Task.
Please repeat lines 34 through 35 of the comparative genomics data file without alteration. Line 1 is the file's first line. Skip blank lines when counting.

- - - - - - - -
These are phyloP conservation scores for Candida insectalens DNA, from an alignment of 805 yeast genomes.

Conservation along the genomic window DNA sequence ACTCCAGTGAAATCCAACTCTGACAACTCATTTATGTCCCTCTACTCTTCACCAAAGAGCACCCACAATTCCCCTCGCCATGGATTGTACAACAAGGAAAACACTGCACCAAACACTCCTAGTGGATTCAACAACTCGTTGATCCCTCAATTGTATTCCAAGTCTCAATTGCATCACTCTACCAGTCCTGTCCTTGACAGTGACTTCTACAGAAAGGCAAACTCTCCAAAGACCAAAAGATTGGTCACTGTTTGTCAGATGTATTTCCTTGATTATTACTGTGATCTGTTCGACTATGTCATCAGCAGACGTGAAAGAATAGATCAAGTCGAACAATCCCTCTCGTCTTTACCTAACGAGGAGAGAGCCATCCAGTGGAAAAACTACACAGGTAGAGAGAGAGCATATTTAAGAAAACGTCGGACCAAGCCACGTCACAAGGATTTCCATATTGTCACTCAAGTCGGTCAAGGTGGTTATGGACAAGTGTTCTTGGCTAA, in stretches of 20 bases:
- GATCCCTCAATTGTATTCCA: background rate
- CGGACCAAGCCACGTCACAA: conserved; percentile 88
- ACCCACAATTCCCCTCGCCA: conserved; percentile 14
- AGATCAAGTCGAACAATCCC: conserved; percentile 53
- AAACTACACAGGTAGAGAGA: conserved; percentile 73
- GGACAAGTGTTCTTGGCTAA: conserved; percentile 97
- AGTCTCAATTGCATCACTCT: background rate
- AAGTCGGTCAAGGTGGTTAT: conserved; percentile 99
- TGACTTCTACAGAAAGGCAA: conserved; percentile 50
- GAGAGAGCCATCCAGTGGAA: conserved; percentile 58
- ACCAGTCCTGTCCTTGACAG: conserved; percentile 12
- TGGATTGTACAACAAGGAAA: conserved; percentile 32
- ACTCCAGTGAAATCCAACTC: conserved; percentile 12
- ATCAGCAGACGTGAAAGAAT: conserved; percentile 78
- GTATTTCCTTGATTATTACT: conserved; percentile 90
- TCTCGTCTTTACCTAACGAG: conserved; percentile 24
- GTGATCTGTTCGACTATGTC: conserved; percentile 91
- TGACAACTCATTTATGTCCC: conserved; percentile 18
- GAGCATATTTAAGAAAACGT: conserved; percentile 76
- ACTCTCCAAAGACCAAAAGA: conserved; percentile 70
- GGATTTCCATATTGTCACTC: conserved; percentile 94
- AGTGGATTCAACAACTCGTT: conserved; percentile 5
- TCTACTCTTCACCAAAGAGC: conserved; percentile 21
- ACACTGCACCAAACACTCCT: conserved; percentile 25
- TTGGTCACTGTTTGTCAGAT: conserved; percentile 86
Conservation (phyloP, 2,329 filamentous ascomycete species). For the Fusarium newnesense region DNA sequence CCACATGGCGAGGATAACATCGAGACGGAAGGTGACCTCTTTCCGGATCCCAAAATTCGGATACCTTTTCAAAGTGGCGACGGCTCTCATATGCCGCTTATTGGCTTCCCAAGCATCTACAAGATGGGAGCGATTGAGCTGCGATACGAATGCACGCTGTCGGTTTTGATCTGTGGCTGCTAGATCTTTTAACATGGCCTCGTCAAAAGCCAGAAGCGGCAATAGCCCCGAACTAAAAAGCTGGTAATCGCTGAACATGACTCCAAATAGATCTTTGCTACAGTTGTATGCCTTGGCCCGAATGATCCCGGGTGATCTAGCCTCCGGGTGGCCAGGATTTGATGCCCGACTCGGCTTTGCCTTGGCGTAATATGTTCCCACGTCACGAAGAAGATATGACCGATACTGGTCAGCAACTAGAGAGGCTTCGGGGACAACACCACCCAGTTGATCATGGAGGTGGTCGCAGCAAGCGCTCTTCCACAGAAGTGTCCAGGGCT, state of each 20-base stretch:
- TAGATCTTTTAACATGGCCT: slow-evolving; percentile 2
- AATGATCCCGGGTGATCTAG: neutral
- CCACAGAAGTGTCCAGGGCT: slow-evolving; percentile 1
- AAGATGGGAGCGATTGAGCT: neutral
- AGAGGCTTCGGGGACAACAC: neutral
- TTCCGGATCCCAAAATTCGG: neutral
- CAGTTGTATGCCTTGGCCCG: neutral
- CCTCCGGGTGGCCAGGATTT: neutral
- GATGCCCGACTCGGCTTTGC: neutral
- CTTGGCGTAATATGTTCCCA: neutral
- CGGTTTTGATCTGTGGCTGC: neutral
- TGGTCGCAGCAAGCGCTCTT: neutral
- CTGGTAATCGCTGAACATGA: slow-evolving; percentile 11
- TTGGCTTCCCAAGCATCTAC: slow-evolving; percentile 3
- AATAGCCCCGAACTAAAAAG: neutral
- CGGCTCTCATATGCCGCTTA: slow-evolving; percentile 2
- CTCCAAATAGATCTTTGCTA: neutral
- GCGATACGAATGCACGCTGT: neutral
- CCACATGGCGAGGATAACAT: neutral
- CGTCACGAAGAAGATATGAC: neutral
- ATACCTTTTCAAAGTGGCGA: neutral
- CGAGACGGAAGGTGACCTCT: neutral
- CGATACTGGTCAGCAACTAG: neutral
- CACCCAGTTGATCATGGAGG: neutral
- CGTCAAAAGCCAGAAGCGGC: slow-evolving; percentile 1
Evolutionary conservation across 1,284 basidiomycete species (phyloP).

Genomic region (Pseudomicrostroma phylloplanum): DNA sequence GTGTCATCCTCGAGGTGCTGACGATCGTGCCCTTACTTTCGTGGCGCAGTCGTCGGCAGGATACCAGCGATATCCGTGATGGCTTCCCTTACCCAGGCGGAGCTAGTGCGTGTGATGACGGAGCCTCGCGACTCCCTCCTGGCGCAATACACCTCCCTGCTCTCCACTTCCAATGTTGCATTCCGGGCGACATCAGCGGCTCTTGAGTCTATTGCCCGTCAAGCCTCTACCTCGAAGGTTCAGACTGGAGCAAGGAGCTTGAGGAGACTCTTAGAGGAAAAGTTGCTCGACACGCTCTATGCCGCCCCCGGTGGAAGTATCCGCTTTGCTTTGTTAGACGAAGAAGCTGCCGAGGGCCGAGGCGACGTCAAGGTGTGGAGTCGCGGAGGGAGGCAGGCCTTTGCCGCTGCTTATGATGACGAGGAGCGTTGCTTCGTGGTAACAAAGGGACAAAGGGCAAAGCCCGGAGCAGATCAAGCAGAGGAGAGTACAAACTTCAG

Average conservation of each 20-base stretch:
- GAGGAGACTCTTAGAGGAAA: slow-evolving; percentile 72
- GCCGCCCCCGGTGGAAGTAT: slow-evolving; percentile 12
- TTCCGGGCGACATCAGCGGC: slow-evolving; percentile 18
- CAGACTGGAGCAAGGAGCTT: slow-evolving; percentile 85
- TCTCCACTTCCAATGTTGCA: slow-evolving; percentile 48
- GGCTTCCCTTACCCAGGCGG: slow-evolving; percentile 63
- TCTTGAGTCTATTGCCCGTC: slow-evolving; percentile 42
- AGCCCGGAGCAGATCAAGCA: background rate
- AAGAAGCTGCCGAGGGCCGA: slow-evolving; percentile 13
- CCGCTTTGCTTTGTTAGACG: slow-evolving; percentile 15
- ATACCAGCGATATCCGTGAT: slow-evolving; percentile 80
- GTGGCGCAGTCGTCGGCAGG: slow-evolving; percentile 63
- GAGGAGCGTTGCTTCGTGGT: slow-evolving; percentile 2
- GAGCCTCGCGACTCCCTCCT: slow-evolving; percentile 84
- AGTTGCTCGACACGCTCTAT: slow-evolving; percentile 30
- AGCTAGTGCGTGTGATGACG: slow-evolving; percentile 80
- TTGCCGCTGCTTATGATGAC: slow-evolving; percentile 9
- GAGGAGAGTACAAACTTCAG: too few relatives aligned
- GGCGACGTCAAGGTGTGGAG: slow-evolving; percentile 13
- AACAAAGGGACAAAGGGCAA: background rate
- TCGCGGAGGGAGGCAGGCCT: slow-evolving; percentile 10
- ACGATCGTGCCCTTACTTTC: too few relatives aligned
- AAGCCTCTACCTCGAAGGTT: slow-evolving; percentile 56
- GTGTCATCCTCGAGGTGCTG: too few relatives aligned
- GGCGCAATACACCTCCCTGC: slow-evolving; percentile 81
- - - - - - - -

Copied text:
- TTCCGGATCCCAAAATTCGG: neutral
- CAGTTGTATGCCTTGGCCCG: neutral